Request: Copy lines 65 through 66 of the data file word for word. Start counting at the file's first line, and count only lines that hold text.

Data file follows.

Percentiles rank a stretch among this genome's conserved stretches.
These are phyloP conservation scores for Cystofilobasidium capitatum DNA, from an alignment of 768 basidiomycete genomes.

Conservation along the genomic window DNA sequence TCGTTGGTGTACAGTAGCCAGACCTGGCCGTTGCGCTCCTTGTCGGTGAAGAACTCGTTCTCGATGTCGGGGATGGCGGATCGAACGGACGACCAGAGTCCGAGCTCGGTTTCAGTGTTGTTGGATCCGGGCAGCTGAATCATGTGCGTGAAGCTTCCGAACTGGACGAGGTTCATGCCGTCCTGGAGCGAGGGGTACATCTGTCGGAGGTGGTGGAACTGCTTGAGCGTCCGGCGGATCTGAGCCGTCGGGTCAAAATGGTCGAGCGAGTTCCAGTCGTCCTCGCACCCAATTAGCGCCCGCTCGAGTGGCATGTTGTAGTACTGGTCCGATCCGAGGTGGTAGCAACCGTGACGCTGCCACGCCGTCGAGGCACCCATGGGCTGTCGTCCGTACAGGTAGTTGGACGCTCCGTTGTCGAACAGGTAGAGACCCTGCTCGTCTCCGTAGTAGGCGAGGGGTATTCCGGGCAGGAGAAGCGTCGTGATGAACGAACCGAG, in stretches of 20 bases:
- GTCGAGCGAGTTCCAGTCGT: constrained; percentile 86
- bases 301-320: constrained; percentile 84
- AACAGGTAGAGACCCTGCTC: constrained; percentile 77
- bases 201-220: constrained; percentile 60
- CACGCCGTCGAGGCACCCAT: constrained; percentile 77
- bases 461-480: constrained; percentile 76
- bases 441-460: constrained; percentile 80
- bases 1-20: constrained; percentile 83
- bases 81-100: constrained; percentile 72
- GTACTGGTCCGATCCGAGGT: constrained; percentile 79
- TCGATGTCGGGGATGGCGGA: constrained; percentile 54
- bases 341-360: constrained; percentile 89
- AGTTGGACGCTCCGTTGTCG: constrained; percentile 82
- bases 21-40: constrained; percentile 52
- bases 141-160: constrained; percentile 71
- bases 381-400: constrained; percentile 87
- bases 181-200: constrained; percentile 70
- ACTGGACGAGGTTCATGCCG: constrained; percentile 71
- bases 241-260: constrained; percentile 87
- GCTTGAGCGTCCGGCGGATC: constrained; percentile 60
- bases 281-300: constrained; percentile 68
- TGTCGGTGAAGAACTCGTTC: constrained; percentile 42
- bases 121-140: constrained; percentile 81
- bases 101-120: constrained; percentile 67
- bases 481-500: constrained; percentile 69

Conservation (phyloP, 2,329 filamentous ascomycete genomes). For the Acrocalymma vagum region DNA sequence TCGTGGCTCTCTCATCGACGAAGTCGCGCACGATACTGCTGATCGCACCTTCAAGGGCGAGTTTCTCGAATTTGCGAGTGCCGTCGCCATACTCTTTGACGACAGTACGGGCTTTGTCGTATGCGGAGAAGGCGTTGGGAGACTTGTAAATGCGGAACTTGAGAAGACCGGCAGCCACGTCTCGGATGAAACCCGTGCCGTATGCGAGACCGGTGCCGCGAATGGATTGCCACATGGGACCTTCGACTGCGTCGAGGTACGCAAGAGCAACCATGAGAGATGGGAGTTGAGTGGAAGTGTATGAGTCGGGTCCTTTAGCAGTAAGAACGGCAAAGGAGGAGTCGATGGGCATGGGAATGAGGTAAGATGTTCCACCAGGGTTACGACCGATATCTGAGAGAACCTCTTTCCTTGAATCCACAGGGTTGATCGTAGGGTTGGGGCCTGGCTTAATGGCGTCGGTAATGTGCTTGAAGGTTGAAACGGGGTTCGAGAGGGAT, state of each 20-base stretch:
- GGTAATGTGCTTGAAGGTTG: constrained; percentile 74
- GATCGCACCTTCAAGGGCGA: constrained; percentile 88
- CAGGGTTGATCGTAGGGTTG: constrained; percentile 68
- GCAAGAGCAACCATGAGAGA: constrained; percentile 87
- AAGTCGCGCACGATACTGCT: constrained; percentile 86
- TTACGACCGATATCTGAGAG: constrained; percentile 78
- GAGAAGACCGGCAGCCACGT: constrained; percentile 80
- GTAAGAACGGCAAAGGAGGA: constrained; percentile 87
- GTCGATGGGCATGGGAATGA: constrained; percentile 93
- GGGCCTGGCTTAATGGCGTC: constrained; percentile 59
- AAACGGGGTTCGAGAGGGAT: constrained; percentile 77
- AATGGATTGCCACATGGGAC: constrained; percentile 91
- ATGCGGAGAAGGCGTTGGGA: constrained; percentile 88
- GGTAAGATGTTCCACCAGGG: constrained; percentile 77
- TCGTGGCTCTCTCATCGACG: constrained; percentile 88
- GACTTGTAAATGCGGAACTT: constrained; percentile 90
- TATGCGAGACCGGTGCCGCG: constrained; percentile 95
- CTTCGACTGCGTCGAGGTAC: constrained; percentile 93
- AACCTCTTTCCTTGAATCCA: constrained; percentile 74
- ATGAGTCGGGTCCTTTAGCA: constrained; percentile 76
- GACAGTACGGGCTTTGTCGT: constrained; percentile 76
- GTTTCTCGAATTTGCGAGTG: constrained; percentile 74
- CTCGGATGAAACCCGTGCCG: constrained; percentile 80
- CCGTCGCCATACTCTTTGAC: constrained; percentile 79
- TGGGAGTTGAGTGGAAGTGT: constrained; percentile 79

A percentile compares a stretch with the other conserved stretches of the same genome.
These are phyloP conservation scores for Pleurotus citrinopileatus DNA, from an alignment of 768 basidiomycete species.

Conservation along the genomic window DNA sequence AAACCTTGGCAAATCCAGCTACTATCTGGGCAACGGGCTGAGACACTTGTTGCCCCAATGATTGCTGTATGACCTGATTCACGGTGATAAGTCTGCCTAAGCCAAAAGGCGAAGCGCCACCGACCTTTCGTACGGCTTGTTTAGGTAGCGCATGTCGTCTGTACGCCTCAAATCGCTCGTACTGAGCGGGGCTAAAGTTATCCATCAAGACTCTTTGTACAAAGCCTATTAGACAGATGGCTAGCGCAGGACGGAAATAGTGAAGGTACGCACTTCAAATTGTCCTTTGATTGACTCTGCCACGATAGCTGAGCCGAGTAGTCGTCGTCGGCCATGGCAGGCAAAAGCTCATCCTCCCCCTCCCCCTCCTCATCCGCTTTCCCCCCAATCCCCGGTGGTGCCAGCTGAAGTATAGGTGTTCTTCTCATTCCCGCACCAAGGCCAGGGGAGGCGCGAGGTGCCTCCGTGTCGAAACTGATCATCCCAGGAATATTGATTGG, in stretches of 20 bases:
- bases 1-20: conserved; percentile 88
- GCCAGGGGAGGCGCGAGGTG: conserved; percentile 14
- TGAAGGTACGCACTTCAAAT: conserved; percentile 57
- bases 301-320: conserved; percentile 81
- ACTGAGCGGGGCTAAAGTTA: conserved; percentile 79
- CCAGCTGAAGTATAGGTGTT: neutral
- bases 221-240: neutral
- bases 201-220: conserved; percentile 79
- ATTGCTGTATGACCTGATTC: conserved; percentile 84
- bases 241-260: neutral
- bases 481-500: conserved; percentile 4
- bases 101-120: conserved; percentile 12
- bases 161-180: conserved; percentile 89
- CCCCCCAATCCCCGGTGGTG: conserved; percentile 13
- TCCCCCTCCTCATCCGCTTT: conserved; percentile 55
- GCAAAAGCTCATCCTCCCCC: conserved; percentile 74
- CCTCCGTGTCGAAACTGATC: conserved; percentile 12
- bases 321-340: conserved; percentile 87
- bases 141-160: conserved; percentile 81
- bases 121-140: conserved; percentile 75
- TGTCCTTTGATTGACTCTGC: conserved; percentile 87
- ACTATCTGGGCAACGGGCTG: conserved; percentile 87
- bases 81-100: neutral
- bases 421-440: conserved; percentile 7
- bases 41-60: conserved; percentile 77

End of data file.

- bases 201-220: conserved; percentile 79
- ATTGCTGTATGACCTGATTC: conserved; percentile 84